On 1 April 1945, I-372 departed Yokosuka on a supply voyage to Wake Island.[2] On 4 April 1945, Fleet Radio Unit, Melbourne (FRUMEL), an Allied signals intelligence unit headquartered at Melbourne, Australia, reported that it had intercepted and decrypted Japanese signal traffic indicating that a Japanese submarine would arrive at Wake Island on 17 April 1945 and begin several nights of unloading and loading operations there.[2] The United States Navy submarine USS Sea Owl (SS-405) was alerted to this at 04:00 on 16 April 1945 via an Ultra intelligence signal from Guam and moved to intercept the Japanese submarine.[2]

On 18 April 1945, Sea Owl detected I-372 on radar 7 nautical miles (13 km; 8.1 mi) northwest of Wake.[2] I-372′s radar detector failed to detect Sea Owl′s radar signal, and I-372 anchored at Wake without her crew realizing that any Allied forces were in the area.[2] Sea Owl approached the anchorage and fired three torpedoes at I-372 at a range of 1,600 yards (1,500 m).[2] Two of them failed to detonate, and the third missed I-372 but destroyed Wake Island's pier.[2] I-372 crash-dived, and after World War II the U.S. Joint Army-Navy Assessment Committee erroneously credited Sea Owl with sinking the submarine Ro-56 that day.[2]

I-372 did not surface again until 19 April 1945, when she finished unloading her cargo — which included enough rice to feed Wake Island's garrison for ten days — and embarked 29 passengers.[2] She then got underway for Yokosuka, which she reached on 29 April 1945.[2]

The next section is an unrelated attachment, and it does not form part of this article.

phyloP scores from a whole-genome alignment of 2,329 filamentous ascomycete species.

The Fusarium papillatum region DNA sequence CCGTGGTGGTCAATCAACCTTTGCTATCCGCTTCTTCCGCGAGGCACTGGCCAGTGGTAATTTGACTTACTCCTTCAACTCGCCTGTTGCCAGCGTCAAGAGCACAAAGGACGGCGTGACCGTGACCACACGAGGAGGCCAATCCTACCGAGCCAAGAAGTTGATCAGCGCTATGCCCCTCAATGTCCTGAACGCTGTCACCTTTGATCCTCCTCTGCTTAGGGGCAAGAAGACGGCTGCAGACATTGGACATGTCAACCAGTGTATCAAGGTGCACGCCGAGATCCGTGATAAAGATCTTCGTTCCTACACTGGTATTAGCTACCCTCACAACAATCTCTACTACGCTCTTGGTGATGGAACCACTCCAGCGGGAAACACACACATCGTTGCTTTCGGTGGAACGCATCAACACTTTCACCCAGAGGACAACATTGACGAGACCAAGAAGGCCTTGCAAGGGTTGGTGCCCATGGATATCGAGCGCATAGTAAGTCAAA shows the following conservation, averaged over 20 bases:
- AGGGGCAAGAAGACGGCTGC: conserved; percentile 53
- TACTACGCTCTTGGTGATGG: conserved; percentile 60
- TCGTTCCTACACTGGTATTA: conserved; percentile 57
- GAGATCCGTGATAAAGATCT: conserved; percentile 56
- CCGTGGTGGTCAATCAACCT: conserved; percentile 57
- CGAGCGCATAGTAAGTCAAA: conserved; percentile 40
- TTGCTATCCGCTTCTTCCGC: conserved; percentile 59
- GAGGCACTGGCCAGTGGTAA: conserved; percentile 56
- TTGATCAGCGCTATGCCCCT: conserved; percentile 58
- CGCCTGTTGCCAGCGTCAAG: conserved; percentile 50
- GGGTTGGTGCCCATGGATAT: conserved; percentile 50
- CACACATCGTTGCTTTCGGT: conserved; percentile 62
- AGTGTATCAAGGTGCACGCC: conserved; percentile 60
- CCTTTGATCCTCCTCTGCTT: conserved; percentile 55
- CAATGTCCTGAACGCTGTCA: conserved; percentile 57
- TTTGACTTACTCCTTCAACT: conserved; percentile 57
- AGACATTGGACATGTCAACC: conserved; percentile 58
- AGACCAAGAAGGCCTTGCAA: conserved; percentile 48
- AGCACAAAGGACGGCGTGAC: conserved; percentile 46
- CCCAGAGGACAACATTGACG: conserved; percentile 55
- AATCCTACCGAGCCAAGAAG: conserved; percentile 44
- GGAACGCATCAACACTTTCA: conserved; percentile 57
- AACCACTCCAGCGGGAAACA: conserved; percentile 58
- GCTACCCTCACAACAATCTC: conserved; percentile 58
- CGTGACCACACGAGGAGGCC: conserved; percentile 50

I-372′s next supply run also was to Wake Island. She departed Yokosuka on 15 June 1945,[2] and FRUMEL again detected her movements, reporting that day that "A Japanese submarine left Tokyo Bay at 09:00 on 15th [June 1944] to pass 5 nautical miles (9.3 km; 5.8 mi) south of Nojima Saki at 20:00 on passage to Wake Island."[2] She avoided interception by Allied forces, however, and arrived at Wake on 28 June 1945, unloaded her cargo, and headed back to Yokosuka, where she arrived on 10 July 1945.[2]

Loss[edit]

During an air raid on Yokosuka by U.S. Navy Task Force 38 aircraft on 18 July 1945, I-372 came under attack by TBM Avenger torpedo bombers and F6F Hellcat fighters from the aircraft carriers USS Essex (CV-9), USS Randolph (CV-15), USS Shangri-La (CV-38), and USS Belleau Wood (CVL-24).[2] The attack killed one member of her crew, and a bomb that landed close aboard ruptured her starboard cargo hold.[2] She slowly sank.[2] Deemed beyond salvage, she was abandoned.[2]

Final disposition[edit]

Hostilities between Japan and the Allies came to an end on 15 August 1945, and in September 1945 U.S. Navy divers from the submarine tender USS Proteus (AS-19) inspected I-372′s wreck.[2] The Japanese struck her from the Navy list on 15 September 1945.[2] In August 1946 the wreck was refloated, towed into deep water, and scuttled.[2]

Notes[edit]

  1. ^ Campbell, John Naval Weapons of World War Two ISBN 0-87021-459-4 p.191
  2. ^ a b c d e f g h i j k l m n o p q r s t u v w x y z aa ab ac ad ae af Hackett, Bob; Kingsepp, Sander (2012). "IJN Submarine I-372: Tabular Record of Movement". combinedfleet.com. Retrieved 19 September 2020.

Sources[edit]